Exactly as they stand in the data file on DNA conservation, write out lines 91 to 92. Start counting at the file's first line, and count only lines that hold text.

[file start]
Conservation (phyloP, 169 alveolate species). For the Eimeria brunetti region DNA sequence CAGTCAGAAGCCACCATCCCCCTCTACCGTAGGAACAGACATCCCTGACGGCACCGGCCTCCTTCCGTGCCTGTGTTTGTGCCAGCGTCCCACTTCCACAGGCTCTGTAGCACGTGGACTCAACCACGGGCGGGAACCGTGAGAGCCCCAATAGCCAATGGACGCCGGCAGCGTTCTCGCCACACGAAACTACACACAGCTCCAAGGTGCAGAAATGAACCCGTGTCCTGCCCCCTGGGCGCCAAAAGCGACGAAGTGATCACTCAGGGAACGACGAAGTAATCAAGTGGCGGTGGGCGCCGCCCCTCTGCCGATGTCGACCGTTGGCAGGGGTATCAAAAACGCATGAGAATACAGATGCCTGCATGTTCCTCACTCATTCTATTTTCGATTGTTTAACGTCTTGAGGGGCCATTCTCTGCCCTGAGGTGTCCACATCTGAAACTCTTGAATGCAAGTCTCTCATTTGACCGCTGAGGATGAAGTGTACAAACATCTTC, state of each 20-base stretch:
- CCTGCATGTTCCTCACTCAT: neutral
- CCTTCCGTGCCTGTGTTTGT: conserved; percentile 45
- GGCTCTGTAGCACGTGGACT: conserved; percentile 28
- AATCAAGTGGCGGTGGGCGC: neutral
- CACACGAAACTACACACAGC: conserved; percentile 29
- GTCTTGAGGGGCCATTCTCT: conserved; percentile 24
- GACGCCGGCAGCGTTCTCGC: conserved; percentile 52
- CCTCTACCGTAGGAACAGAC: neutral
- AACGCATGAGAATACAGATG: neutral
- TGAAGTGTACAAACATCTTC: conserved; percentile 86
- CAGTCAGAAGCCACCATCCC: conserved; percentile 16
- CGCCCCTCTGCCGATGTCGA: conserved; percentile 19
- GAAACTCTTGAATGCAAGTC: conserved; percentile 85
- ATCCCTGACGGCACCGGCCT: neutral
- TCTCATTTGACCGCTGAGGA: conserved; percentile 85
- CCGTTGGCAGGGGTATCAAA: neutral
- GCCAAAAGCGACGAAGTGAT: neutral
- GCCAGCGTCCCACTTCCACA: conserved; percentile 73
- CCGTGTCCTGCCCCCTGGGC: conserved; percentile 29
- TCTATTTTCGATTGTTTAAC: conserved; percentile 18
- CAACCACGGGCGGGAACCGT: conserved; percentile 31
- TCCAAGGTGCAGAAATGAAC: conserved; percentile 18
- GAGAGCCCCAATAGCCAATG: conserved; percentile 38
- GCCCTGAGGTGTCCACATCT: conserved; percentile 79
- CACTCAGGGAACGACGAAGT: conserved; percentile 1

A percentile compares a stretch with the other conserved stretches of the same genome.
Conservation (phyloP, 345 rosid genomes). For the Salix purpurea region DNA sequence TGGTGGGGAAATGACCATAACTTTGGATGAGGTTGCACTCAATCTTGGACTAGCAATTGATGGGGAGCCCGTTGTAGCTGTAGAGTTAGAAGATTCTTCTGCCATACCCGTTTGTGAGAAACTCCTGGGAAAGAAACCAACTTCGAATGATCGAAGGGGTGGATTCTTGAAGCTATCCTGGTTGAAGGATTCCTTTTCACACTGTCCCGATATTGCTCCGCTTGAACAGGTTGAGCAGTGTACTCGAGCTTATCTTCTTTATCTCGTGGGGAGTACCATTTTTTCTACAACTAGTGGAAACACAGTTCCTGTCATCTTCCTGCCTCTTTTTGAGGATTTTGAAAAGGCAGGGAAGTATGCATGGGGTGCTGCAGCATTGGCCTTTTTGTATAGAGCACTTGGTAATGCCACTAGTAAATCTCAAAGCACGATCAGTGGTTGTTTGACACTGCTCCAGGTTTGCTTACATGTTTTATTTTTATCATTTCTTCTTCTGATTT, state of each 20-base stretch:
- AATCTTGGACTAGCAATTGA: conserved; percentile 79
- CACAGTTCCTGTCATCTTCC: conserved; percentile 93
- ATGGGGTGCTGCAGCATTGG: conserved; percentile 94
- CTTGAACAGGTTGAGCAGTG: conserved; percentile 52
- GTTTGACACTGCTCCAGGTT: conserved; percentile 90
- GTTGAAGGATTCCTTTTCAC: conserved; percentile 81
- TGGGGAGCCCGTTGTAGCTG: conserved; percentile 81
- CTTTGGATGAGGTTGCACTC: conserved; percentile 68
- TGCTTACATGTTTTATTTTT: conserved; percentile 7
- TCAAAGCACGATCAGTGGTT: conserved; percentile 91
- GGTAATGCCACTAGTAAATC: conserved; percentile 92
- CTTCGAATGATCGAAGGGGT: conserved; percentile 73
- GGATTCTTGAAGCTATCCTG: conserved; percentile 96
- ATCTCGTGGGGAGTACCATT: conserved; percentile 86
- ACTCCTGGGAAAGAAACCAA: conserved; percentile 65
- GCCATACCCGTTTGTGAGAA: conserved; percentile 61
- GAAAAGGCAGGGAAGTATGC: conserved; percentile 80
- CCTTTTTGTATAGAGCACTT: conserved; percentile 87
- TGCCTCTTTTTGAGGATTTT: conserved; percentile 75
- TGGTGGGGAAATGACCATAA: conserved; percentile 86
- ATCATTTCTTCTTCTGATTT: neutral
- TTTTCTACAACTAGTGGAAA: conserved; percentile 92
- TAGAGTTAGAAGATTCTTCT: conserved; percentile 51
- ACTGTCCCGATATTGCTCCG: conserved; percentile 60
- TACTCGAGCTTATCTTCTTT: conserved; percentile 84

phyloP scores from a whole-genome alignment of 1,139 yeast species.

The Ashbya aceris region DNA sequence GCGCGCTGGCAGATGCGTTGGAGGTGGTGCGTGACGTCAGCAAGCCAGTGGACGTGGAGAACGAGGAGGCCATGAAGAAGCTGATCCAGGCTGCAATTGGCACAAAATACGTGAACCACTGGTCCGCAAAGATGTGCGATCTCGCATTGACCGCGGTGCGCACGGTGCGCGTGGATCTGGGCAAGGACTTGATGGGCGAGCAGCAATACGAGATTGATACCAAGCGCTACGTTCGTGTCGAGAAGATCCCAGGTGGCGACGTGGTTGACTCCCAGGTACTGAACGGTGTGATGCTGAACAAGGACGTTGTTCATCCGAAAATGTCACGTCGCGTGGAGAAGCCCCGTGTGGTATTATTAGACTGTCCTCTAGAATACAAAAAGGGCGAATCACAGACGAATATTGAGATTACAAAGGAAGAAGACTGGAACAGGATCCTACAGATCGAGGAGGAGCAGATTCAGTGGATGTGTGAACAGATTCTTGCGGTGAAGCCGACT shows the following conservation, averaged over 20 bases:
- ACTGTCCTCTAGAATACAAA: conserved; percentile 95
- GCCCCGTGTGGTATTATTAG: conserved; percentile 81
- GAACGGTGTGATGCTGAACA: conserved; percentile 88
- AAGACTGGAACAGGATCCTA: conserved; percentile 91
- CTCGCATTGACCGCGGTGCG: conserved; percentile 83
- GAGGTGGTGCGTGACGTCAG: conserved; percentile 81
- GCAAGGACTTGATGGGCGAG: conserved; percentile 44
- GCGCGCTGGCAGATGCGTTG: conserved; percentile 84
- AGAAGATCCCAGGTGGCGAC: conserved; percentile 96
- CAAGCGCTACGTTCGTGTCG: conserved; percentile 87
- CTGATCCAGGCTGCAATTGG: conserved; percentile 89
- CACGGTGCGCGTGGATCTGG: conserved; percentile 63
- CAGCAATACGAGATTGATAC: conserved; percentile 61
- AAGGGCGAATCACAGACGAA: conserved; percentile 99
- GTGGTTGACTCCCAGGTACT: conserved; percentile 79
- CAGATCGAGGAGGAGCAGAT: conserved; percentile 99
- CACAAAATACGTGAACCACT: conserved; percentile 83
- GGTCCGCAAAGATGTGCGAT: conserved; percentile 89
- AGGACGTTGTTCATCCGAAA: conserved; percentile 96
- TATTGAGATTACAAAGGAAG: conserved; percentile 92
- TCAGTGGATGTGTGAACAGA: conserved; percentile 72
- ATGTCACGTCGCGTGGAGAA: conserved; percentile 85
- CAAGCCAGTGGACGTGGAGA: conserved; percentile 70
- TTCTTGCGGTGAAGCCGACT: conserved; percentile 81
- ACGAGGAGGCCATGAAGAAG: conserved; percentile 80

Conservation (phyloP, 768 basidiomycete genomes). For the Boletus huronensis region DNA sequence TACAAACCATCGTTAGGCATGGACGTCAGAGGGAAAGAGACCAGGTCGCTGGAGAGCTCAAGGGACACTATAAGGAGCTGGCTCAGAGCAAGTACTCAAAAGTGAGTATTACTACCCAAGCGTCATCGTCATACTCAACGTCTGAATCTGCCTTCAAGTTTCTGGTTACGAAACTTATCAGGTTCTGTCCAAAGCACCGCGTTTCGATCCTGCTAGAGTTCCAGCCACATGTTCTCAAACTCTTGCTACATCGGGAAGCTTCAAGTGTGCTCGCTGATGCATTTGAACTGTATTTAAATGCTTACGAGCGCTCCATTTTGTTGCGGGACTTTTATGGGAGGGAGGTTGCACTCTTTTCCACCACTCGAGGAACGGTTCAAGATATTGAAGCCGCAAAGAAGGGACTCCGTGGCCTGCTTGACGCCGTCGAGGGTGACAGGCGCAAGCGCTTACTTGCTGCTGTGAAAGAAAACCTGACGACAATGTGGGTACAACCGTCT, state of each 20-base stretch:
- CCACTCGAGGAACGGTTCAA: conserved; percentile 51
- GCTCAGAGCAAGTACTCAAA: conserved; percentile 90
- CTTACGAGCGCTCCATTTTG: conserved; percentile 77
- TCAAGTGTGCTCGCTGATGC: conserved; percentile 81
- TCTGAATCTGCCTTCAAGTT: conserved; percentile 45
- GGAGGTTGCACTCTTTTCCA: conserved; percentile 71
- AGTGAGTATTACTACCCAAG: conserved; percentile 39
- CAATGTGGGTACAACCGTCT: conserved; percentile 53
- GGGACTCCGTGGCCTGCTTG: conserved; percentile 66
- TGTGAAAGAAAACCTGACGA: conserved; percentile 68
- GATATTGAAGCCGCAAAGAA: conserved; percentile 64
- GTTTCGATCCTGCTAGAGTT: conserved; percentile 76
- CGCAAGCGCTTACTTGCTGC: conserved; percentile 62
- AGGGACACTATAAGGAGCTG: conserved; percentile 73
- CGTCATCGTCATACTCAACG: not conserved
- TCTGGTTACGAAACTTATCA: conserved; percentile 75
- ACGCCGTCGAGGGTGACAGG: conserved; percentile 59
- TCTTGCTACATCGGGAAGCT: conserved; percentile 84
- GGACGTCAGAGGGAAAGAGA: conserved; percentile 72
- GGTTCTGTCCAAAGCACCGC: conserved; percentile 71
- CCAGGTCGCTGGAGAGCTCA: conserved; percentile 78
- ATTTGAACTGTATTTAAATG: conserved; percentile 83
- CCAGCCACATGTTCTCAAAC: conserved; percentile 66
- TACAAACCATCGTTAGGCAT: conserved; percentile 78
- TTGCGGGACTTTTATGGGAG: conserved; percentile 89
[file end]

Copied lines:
- TGTGAAAGAAAACCTGACGA: conserved; percentile 68
- GATATTGAAGCCGCAAAGAA: conserved; percentile 64